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A Randomized Controlled Study of Sequentially Applied Repetitive Transcranial Magnetic Stimulation in Obsessive-Compulsive Disorder
Objective: The present study investigated possible therapeutic effects and safety of sequentially combined low-frequency repetitive transcranial magnetic stimulation (rTMS) to the right dorsolateral prefrontal cortex and supplementary motor area in patients with treatment-resistant obsessive-compulsive disorder.
Method: Between February 2007 and January 2008, we carried out a study with a rater-blinded, sham-controlled design in which 20 patients with treatment-resistant obsessive-compulsive disorder, confirmed by a psychiatrist after use of the Structured Clinical Interview for DSM-IV Axis I Disorders-Clinician Version, were randomly assigned to either active rTMS (n = 10) or sham treatment (n = 10). Over 10 days, rTMS of 1 Hz was given at 110% of the motor threshold for 20 minutes over the right dorsolateral prefrontal cortex and sequentially at 1 Hz at 100% of the motor threshold for 20 minutes over the supplementary motor area. The primary outcome measure was the Yale-Brown Obsessive Compulsive Scale (YBOCS) score.
Results: For the between-group analyses, there were no significant differences over 4 weeks between the active and sham groups on the YBOCS (F = 0.01, P = .92) and the Montgomery-Asberg Depression Rating Scale (MADRS; F = 0.39, P = .54). In repeated-measures analyses on all subjects, there was a significant effect of time on the YBOCS (F = 5.48, P = .009) and the MADRS (F = 6.55, P = .004). There were no significant group-by-time interactions for the YBOCS (F = 0.03, P = .94) or the MADRS (F = 0.09, P = .67).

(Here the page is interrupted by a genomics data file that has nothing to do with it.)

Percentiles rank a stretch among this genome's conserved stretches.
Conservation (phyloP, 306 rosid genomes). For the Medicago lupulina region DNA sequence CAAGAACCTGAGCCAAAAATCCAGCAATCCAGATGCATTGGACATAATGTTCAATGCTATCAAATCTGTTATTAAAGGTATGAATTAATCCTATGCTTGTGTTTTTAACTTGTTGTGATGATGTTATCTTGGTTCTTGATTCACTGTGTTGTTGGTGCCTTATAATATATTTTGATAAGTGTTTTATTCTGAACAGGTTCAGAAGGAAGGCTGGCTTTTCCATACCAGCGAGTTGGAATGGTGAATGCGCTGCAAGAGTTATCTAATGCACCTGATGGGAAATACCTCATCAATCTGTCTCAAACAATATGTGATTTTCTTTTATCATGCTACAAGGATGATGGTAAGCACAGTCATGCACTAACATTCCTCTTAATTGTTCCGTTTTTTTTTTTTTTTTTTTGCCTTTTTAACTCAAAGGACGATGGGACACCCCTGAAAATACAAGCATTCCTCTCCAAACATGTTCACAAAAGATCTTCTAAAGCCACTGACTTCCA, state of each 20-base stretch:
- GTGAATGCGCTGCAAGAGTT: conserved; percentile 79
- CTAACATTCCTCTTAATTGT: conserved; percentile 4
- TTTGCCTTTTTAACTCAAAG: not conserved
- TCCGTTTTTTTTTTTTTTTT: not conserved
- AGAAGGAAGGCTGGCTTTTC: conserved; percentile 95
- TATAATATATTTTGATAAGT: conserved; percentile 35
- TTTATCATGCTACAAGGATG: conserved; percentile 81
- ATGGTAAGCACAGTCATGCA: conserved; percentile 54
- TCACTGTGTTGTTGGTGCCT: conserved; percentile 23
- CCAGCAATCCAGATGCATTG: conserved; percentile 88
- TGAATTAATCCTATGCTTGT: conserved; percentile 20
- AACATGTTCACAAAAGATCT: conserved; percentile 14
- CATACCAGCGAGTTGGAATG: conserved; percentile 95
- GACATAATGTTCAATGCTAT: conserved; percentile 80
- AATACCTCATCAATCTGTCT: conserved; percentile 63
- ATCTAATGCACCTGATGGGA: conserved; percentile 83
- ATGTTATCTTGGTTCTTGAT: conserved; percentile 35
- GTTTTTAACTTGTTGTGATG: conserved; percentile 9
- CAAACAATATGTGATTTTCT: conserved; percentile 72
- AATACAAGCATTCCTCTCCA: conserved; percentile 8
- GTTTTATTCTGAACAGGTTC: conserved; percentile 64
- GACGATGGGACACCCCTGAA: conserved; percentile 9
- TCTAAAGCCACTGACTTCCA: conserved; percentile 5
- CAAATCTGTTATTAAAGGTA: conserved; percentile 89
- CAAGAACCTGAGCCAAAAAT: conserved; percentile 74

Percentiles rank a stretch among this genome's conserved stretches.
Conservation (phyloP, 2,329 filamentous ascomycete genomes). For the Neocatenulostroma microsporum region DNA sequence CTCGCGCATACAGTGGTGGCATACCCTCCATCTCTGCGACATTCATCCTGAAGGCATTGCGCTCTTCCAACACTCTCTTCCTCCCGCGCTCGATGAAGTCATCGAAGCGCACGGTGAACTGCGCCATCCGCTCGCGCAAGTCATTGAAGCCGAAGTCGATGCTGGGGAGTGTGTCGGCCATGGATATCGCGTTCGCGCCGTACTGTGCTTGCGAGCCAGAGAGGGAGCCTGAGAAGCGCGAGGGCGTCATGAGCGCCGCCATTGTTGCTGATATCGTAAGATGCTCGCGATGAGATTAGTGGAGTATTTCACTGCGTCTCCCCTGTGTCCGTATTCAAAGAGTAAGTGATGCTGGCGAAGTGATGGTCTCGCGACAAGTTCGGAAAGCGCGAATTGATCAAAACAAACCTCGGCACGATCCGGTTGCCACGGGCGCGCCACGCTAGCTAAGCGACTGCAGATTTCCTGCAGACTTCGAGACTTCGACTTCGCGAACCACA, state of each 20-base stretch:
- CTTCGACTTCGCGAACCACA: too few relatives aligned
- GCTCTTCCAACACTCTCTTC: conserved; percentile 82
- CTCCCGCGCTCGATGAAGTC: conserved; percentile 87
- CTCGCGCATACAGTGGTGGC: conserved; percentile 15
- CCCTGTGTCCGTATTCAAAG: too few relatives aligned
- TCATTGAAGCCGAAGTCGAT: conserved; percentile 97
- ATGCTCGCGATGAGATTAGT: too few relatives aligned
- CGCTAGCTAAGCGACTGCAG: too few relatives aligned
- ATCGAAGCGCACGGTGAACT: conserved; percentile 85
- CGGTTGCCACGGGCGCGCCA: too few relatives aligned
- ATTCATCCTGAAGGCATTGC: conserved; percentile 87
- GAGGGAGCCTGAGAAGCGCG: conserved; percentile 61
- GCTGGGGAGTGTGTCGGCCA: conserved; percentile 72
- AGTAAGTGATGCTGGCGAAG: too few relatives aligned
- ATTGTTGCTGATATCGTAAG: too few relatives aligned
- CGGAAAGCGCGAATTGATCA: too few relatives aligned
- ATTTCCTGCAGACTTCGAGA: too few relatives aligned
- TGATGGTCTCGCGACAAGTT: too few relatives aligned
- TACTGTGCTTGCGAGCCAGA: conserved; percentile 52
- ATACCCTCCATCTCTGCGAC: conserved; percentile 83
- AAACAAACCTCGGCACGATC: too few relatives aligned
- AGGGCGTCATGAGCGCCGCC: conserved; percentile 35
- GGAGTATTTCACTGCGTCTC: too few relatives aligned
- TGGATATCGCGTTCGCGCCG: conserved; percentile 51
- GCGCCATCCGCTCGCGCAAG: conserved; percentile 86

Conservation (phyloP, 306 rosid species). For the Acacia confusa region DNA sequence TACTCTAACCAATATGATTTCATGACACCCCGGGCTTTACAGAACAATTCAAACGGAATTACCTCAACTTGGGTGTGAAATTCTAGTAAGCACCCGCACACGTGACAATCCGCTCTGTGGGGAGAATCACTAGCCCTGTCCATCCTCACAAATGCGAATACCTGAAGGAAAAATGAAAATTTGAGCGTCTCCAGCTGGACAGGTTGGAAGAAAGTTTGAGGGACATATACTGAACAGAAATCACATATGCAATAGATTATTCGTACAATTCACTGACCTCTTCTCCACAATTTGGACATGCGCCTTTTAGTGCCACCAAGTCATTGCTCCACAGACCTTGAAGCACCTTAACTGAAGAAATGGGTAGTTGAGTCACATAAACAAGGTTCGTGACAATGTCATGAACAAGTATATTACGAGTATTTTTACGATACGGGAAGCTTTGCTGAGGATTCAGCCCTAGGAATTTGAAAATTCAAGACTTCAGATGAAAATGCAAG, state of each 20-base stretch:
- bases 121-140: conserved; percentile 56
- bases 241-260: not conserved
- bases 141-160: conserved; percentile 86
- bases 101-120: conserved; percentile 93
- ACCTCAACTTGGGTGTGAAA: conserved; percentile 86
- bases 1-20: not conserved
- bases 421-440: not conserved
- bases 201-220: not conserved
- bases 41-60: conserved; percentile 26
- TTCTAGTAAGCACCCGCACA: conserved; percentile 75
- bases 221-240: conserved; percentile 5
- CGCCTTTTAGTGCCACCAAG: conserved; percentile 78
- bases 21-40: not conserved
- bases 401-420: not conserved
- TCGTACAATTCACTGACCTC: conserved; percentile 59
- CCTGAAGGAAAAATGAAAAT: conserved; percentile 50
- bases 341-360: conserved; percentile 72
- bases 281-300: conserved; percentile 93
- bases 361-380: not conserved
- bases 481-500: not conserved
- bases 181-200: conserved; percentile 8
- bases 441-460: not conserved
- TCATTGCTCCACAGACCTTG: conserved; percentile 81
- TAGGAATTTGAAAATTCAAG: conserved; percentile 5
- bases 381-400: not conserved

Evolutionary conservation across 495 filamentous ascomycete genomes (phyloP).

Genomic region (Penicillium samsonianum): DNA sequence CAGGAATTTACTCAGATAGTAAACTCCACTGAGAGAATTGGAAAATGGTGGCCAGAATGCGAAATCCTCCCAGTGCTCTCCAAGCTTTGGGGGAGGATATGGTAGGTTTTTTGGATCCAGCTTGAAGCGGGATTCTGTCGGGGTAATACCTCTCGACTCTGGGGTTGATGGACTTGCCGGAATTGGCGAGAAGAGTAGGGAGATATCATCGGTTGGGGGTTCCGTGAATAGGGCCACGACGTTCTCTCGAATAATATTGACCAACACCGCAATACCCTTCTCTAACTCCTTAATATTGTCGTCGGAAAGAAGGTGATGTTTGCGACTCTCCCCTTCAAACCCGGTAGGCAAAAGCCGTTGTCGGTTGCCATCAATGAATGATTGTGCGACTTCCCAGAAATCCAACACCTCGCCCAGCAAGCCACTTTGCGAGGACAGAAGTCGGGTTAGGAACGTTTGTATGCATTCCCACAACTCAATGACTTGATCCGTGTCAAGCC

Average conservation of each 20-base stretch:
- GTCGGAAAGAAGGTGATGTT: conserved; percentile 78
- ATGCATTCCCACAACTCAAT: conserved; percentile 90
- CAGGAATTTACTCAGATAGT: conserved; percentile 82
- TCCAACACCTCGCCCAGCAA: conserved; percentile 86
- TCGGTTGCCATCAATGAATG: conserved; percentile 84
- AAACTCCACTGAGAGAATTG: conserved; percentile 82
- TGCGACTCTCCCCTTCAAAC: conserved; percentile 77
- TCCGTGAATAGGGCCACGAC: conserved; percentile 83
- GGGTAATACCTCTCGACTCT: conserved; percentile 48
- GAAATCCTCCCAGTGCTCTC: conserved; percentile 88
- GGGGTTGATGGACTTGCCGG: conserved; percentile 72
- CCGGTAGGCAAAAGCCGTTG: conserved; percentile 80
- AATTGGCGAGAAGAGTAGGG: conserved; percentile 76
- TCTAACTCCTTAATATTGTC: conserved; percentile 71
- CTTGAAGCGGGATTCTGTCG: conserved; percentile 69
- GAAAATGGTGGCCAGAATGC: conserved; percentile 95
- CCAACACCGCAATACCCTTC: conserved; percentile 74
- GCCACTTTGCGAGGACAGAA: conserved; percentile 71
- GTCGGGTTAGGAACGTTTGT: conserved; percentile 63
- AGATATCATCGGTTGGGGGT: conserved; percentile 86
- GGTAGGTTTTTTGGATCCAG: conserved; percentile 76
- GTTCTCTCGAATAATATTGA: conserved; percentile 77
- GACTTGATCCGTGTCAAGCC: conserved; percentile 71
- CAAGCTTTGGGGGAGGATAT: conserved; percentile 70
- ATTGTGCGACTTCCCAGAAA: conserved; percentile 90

Conclusions: These findings suggest that 10 sessions of sequential rTMS of the right dorsolateral prefrontal cortex and the supplementary motor area at low frequency had no therapeutic effect on obsessive-compulsive symptoms. However, rTMS was a safe method of treatment, and there was no significant change in cognitive function after rTMS. Further controlled studies using a more sophisticated sham system in larger samples are required to confirm the effect of rTMS in obsessive-compulsive disorder.
Trial Registration: clinicaltrials.gov Identifier: NCT00932204
Submitted: June 28, 2008; accepted November 3, 2008.
Online ahead of print: August 25, 2009.
Corresponding author: Se Joo Kim, MD, Department of Psychiatry and Institute of Behavioral Science in Medicine, Yonsei University College of Medicine, 134 Sinchon-dong, Seodaemun-gu, Seoul 120-752, Republic of Korea (firstname.lastname@example.org).